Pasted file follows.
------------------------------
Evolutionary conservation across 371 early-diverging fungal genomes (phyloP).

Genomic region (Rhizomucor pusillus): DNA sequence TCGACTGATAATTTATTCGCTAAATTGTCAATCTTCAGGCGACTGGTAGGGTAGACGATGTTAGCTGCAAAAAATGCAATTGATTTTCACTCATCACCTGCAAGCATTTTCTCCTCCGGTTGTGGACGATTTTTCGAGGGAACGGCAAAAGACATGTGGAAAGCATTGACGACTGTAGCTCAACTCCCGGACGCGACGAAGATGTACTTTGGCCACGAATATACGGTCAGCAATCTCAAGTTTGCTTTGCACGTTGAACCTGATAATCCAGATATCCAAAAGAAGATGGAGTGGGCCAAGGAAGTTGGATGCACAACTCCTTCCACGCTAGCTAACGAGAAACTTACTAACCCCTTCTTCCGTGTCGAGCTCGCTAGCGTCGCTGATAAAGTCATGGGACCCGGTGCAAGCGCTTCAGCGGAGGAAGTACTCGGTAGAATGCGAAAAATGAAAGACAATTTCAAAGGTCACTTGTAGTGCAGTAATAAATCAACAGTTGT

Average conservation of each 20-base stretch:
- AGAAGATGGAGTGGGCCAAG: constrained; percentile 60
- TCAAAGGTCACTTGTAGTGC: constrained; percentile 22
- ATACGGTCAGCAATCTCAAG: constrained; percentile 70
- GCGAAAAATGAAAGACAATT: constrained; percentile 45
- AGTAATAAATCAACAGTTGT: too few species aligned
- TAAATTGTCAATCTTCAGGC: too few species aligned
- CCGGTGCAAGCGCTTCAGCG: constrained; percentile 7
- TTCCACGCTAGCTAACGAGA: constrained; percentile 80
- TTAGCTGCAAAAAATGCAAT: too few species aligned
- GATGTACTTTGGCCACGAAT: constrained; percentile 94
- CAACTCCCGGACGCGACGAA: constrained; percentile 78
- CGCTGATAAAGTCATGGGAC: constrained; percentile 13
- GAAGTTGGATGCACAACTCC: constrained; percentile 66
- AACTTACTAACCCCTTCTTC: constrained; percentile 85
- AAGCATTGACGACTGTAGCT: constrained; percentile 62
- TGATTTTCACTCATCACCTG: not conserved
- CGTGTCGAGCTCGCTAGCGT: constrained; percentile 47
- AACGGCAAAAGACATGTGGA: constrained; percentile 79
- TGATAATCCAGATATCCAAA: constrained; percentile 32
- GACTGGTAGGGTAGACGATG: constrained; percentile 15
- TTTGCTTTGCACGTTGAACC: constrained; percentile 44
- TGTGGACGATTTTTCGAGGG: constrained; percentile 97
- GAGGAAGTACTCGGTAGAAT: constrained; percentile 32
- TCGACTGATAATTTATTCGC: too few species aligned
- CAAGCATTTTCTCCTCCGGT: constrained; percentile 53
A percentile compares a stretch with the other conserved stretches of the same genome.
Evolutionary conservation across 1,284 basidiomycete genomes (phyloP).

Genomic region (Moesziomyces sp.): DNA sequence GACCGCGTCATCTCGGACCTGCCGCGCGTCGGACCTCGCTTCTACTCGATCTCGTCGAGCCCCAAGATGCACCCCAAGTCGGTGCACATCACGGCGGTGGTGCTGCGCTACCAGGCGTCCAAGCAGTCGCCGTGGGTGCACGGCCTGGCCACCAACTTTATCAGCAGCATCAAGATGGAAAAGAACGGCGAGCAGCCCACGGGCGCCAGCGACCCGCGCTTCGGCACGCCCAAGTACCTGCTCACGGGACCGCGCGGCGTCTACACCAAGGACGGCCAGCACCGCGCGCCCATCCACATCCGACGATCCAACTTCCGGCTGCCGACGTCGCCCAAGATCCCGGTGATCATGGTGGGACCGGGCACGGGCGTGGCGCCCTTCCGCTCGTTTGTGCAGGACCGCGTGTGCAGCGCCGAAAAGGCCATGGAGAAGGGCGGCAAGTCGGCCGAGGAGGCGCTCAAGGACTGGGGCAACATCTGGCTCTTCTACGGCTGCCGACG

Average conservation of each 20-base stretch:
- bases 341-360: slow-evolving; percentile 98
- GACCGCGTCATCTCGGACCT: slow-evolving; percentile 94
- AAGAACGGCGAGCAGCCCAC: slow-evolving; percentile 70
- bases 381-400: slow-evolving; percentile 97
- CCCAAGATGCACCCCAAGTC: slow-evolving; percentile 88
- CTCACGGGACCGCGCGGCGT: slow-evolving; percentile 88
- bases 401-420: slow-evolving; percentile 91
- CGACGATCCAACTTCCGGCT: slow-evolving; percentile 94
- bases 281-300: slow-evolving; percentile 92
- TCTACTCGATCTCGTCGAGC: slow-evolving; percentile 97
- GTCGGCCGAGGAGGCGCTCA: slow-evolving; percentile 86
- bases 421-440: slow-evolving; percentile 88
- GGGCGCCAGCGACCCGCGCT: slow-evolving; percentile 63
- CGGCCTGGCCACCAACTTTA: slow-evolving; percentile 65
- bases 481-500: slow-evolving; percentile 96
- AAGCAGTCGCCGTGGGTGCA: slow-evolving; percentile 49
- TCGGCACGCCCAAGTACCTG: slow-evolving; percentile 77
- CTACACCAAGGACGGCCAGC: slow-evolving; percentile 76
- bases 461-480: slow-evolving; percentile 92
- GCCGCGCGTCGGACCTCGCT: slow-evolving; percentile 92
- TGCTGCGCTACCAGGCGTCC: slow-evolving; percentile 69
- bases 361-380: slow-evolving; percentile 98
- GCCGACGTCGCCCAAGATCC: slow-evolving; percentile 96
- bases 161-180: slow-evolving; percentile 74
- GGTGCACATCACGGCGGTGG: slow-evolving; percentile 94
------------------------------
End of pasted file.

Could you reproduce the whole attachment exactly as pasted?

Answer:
Evolutionary conservation across 371 early-diverging fungal genomes (phyloP).

Genomic region (Rhizomucor pusillus): DNA sequence TCGACTGATAATTTATTCGCTAAATTGTCAATCTTCAGGCGACTGGTAGGGTAGACGATGTTAGCTGCAAAAAATGCAATTGATTTTCACTCATCACCTGCAAGCATTTTCTCCTCCGGTTGTGGACGATTTTTCGAGGGAACGGCAAAAGACATGTGGAAAGCATTGACGACTGTAGCTCAACTCCCGGACGCGACGAAGATGTACTTTGGCCACGAATATACGGTCAGCAATCTCAAGTTTGCTTTGCACGTTGAACCTGATAATCCAGATATCCAAAAGAAGATGGAGTGGGCCAAGGAAGTTGGATGCACAACTCCTTCCACGCTAGCTAACGAGAAACTTACTAACCCCTTCTTCCGTGTCGAGCTCGCTAGCGTCGCTGATAAAGTCATGGGACCCGGTGCAAGCGCTTCAGCGGAGGAAGTACTCGGTAGAATGCGAAAAATGAAAGACAATTTCAAAGGTCACTTGTAGTGCAGTAATAAATCAACAGTTGT

Average conservation of each 20-base stretch:
- AGAAGATGGAGTGGGCCAAG: constrained; percentile 60
- TCAAAGGTCACTTGTAGTGC: constrained; percentile 22
- ATACGGTCAGCAATCTCAAG: constrained; percentile 70
- GCGAAAAATGAAAGACAATT: constrained; percentile 45
- AGTAATAAATCAACAGTTGT: too few species aligned
- TAAATTGTCAATCTTCAGGC: too few species aligned
- CCGGTGCAAGCGCTTCAGCG: constrained; percentile 7
- TTCCACGCTAGCTAACGAGA: constrained; percentile 80
- TTAGCTGCAAAAAATGCAAT: too few species aligned
- GATGTACTTTGGCCACGAAT: constrained; percentile 94
- CAACTCCCGGACGCGACGAA: constrained; percentile 78
- CGCTGATAAAGTCATGGGAC: constrained; percentile 13
- GAAGTTGGATGCACAACTCC: constrained; percentile 66
- AACTTACTAACCCCTTCTTC: constrained; percentile 85
- AAGCATTGACGACTGTAGCT: constrained; percentile 62
- TGATTTTCACTCATCACCTG: not conserved
- CGTGTCGAGCTCGCTAGCGT: constrained; percentile 47
- AACGGCAAAAGACATGTGGA: constrained; percentile 79
- TGATAATCCAGATATCCAAA: constrained; percentile 32
- GACTGGTAGGGTAGACGATG: constrained; percentile 15
- TTTGCTTTGCACGTTGAACC: constrained; percentile 44
- TGTGGACGATTTTTCGAGGG: constrained; percentile 97
- GAGGAAGTACTCGGTAGAAT: constrained; percentile 32
- TCGACTGATAATTTATTCGC: too few species aligned
- CAAGCATTTTCTCCTCCGGT: constrained; percentile 53
A percentile compares a stretch with the other conserved stretches of the same genome.
Evolutionary conservation across 1,284 basidiomycete genomes (phyloP).

Genomic region (Moesziomyces sp.): DNA sequence GACCGCGTCATCTCGGACCTGCCGCGCGTCGGACCTCGCTTCTACTCGATCTCGTCGAGCCCCAAGATGCACCCCAAGTCGGTGCACATCACGGCGGTGGTGCTGCGCTACCAGGCGTCCAAGCAGTCGCCGTGGGTGCACGGCCTGGCCACCAACTTTATCAGCAGCATCAAGATGGAAAAGAACGGCGAGCAGCCCACGGGCGCCAGCGACCCGCGCTTCGGCACGCCCAAGTACCTGCTCACGGGACCGCGCGGCGTCTACACCAAGGACGGCCAGCACCGCGCGCCCATCCACATCCGACGATCCAACTTCCGGCTGCCGACGTCGCCCAAGATCCCGGTGATCATGGTGGGACCGGGCACGGGCGTGGCGCCCTTCCGCTCGTTTGTGCAGGACCGCGTGTGCAGCGCCGAAAAGGCCATGGAGAAGGGCGGCAAGTCGGCCGAGGAGGCGCTCAAGGACTGGGGCAACATCTGGCTCTTCTACGGCTGCCGACG

Average conservation of each 20-base stretch:
- bases 341-360: slow-evolving; percentile 98
- GACCGCGTCATCTCGGACCT: slow-evolving; percentile 94
- AAGAACGGCGAGCAGCCCAC: slow-evolving; percentile 70
- bases 381-400: slow-evolving; percentile 97
- CCCAAGATGCACCCCAAGTC: slow-evolving; percentile 88
- CTCACGGGACCGCGCGGCGT: slow-evolving; percentile 88
- bases 401-420: slow-evolving; percentile 91
- CGACGATCCAACTTCCGGCT: slow-evolving; percentile 94
- bases 281-300: slow-evolving; percentile 92
- TCTACTCGATCTCGTCGAGC: slow-evolving; percentile 97
- GTCGGCCGAGGAGGCGCTCA: slow-evolving; percentile 86
- bases 421-440: slow-evolving; percentile 88
- GGGCGCCAGCGACCCGCGCT: slow-evolving; percentile 63
- CGGCCTGGCCACCAACTTTA: slow-evolving; percentile 65
- bases 481-500: slow-evolving; percentile 96
- AAGCAGTCGCCGTGGGTGCA: slow-evolving; percentile 49
- TCGGCACGCCCAAGTACCTG: slow-evolving; percentile 77
- CTACACCAAGGACGGCCAGC: slow-evolving; percentile 76
- bases 461-480: slow-evolving; percentile 92
- GCCGCGCGTCGGACCTCGCT: slow-evolving; percentile 92
- TGCTGCGCTACCAGGCGTCC: slow-evolving; percentile 69
- bases 361-380: slow-evolving; percentile 98
- GCCGACGTCGCCCAAGATCC: slow-evolving; percentile 96
- bases 161-180: slow-evolving; percentile 74
- GGTGCACATCACGGCGGTGG: slow-evolving; percentile 94